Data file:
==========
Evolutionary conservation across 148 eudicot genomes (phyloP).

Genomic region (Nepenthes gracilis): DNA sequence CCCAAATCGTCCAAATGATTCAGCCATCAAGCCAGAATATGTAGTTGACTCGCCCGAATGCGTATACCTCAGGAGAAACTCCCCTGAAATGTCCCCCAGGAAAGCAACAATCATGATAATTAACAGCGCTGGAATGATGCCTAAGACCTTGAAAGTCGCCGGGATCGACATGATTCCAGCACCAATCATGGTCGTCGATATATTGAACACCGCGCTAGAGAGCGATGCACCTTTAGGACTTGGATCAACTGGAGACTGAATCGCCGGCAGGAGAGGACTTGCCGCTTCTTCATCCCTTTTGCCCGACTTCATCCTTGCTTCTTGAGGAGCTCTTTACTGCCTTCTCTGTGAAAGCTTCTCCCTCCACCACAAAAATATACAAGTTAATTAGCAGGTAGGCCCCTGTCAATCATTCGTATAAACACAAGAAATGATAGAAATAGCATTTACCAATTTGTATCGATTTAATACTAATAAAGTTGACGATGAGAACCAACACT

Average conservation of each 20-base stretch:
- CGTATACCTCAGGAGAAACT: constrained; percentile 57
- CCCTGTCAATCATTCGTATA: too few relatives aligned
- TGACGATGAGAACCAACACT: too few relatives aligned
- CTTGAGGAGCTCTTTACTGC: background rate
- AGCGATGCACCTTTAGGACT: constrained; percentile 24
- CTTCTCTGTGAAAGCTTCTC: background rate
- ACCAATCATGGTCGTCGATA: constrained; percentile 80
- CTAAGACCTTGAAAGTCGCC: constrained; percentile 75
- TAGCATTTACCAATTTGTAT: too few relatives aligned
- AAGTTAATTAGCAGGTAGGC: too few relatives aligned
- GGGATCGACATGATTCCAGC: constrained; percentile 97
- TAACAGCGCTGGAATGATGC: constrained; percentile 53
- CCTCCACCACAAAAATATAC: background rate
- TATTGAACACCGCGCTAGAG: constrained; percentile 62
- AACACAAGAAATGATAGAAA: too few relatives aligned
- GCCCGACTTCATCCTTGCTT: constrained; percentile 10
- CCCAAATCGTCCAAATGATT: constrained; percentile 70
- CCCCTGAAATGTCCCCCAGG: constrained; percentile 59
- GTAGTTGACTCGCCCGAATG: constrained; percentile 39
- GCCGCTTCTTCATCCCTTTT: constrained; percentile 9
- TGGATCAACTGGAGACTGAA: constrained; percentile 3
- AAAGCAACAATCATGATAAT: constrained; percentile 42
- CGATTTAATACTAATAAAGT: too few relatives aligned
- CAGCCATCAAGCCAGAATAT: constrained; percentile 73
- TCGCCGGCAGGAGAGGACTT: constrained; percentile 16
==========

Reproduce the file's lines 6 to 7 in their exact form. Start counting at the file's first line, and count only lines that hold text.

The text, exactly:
- TGACGATGAGAACCAACACT: too few relatives aligned
- CTTGAGGAGCTCTTTACTGC: background rate